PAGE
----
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Publication numberUS4504032 A
Publication typeGrant
Application numberUS 06/356,824
Publication dateMar 12, 1985
Filing dateMar 10, 1982
Priority dateMar 10, 1982
Fee statusPaid
Publication number06356824, 356824, US 4504032 A, US 4504032A, US-A-4504032, US4504032 A, US4504032A
InventorsKevin J. Phillips, Terry G. Tracy
Original AssigneeRca Corporation
Export CitationBiBTeX, EndNote, RefMan
External Links: USPTO, USPTO Assignment, Espacenet
Control of nutation in a spacecraft
US 4504032 A
Abstract
A method and apparatus for damping nutation in a spacecraft to essentially zero in less than one nutation period which has a spin axis, first and second transverse axes and a characteristic nutation frequency λ. A time interval t1 after the transverse momentum of the spacecraft about one transverse axis, such as the Y axis has crossed zero, a torque of magnitude TY is applied to the spacecraft about its Y transverse axis. After a time interval t2, the application of this torque is terminated. The time t1 =1/λ cos-1 (hY0 λ/2TY) and the time t2 =2/λ sin-1 (hY0 λ/2TY), where hY0 is the peak body momentum about the Y transverse axis.
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Claims(3)
What is claimed is:
1. An apparatus for reducing nutation of a momentum stabilized spacecraft to essentially zero in less than a single nutation period where said spacecraft has a spin axis and a characteristic nutation frequency λ, comprising:
a torquer for producing a torque of value Tj about a first arbitrary axis j transverse to said spin axis;
means for sensing the nutational motion of the spacecraft about said first transverse axis;
means for energizing said torquer for a time interval t2 which starts at a time which is a predetermined time period t1 after the sensed nutational motion crosses zero on said first axis, where:
t.sub.1 =1/λ cos.sup.-1 (h.sub.jO λ/2T.sub.j),
where hjO =the peak body momentum about the transverse axis j; and
means for de-energizing said torquer after said time interval t2, where:
t.sub.2 =2/λ sin.sup.-1 (h.sub.jO λ/2T.sub.j).
2. A method for reducing nutation of a momentum stabilized spacecraft to essentially zero in less than a single nutation period where said spacecraft has a spin axis, a torquer providing a torque value about a first arbitrary axis transverse to said spin axis and a characteristic nutation frequency comprising the steps of:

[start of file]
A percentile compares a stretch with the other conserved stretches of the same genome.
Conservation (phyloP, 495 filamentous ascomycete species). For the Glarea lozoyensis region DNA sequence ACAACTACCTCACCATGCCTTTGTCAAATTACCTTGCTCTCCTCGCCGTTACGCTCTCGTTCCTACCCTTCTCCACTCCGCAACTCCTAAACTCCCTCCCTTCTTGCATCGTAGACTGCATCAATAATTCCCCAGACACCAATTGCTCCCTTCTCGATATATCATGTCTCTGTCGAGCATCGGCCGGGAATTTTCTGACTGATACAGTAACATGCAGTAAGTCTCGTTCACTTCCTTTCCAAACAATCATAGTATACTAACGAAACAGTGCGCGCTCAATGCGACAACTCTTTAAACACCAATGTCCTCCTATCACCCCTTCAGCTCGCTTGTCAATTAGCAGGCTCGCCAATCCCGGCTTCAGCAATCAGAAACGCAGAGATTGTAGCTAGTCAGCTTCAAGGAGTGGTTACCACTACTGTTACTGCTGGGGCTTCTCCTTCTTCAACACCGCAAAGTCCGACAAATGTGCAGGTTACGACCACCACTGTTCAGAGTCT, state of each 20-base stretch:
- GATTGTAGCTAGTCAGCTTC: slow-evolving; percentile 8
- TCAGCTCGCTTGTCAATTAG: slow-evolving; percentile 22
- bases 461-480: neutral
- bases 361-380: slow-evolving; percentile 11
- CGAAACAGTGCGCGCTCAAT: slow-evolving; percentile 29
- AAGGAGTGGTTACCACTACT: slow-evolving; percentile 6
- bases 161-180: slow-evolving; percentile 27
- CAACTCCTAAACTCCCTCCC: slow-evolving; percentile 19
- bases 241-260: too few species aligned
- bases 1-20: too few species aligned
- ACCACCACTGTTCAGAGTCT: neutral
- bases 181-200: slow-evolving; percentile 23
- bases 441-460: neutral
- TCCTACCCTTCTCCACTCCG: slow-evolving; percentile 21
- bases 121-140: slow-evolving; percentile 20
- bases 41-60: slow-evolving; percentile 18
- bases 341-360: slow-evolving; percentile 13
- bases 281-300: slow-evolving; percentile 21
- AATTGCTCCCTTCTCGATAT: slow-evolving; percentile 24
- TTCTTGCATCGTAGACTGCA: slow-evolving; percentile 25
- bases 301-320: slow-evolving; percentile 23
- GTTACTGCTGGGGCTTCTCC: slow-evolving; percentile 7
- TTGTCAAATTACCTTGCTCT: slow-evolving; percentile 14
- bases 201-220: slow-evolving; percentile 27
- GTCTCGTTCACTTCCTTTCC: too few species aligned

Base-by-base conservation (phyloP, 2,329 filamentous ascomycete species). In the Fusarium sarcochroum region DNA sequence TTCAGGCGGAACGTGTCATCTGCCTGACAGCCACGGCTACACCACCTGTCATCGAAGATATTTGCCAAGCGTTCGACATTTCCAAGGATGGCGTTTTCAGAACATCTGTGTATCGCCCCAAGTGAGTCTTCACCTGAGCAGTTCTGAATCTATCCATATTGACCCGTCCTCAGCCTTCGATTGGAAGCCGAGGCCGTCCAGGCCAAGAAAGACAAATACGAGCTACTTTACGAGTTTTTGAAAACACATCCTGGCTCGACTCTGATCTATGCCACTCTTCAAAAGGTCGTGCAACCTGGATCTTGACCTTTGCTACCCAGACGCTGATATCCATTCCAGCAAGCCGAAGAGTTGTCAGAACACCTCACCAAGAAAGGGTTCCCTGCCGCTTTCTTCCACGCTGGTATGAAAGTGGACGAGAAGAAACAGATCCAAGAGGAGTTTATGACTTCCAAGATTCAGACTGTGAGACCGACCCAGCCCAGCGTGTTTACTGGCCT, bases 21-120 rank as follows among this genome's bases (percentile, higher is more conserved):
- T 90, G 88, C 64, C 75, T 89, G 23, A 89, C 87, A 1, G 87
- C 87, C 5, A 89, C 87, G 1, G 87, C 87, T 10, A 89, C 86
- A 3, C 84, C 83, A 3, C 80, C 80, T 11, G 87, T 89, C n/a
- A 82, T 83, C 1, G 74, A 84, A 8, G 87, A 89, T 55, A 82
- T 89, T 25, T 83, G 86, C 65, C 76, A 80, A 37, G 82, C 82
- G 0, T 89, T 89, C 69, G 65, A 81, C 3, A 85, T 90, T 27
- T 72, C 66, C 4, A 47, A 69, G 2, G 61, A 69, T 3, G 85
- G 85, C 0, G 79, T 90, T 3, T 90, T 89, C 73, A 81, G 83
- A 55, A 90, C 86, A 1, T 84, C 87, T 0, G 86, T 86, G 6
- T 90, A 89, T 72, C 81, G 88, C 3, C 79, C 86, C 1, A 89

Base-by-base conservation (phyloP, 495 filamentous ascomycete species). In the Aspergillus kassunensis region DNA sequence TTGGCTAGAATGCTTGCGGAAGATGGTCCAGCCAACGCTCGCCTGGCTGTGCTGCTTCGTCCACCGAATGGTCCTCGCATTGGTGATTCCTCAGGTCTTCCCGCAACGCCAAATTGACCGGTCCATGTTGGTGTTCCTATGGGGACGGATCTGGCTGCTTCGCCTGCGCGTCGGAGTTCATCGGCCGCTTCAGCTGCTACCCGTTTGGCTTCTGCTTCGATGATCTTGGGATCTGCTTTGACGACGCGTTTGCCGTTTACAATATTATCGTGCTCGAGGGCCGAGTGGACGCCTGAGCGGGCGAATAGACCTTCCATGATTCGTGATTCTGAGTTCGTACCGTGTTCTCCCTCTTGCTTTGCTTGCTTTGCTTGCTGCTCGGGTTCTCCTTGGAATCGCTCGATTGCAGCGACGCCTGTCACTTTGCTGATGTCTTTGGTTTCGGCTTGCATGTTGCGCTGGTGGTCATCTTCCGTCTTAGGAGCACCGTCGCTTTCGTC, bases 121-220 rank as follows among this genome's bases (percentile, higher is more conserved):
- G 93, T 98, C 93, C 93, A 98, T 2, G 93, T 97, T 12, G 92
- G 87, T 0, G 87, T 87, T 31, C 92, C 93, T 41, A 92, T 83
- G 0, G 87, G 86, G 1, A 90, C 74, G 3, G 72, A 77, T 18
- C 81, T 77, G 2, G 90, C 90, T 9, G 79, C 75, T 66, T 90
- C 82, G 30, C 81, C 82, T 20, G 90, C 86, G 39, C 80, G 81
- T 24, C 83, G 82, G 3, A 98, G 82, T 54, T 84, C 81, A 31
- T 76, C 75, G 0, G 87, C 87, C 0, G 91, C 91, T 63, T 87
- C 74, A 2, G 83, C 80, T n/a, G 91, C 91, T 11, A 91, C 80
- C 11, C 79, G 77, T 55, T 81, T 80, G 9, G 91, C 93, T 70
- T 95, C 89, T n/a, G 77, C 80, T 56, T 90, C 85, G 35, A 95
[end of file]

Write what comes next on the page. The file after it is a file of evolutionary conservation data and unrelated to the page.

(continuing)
sensing the peak magnitude of nutation motion about said first axis;
starting a timer when the sensed nutational motion on said first axis reaches zero;
starting said torquer at said torquer value when said timer has timed out t1 after the nutational motion reaches zero where t1 is a function of said torque value, said sensed peak magnitude of nutational motion, and said characteristic nutation frequency; and
stopping said torquer after time t2 where t2 is a function of said torque value, said sensed peak magnitude of nutational motion, and said characteristic nutation frequency.
3. A method for reducing nutation in a spacecraft in less than a single nutation period having a spin axis and any arbitrary transverse axis designated axis j, which is orthogonal to the spin axis and said spacecraft having a characteristic nutation frequency λ, comprising the steps of:
sensing the peak magnitude of nutation of the spacecraft by sensing the peak momentum hjO of the spacecraft about the transverse axis j;
at a time t1 after the sensed transverse momentum of the spacecraft has reached a zero-crossing, applying a torque of value Tj to the spacecraft about said transverse axis j; and
terminating the application of said torque to said spacecraft after a time period t2, where:
t.sub.1 =1/λ cos.sup.-1 (h.sub.jO λ/2T.sub.j)
t.sub.2 =2/λ sin.sup.-1 (h.sub.jO λ/2T.sub.j).
Description

This invention relates to nutation control systems and more particularly to rapidly minimizing nutation of momentum stabilized spacecraft such as spin stabilized spacecraft or dual-spin spacecraft.

A particular type of satellite suitable for accurate stabilization with very small pointing errors is the dual-spin spacecraft which consists of a platform, the angular position of which is stabilized relative to the earth by the reaction torque generated by changes in speed of a motor-driven spinning member termed a "spinning drum," a momentum wheel, an attitude control wheel or a stabilizing wheel. For purpose of the present application, the spinning member is generically termed a "momentum wheel" and the platform a "despun-platform" both as now commonly designated in the art.

Basically a spin-stabilized spacecraft exhibits certain types of troublesome motion called wobble, precession or nutation. All such motions tend to result in a displacement of the satellite geometric axis from its intended mission orientation or attitude.

Nutation, the coning motion of the pitch or spin axis about the total angular momentum vector, may result from any one or more of the following disturbances: (1) final stage booster nutation, (2) operation of the separation equipment, (3) operation of the attitude control and station-keeping components, (4) bombardment by micrometeorites, and (5) operation of components with uncompensated momentum.

Nutation, as defined herein, is the cyclic rotational motion of both of the transverse (nonspinning) axes which causes a rotational coning motion of the pitch (spinning) axis about the total or resultant momentum vector of the spacecraft. The frequency rate of the coning motion is termed a "nutation frequency" (λ). The cone angle of such motion is the amplitude of the nutation which is a measure of the pointing error referred to above.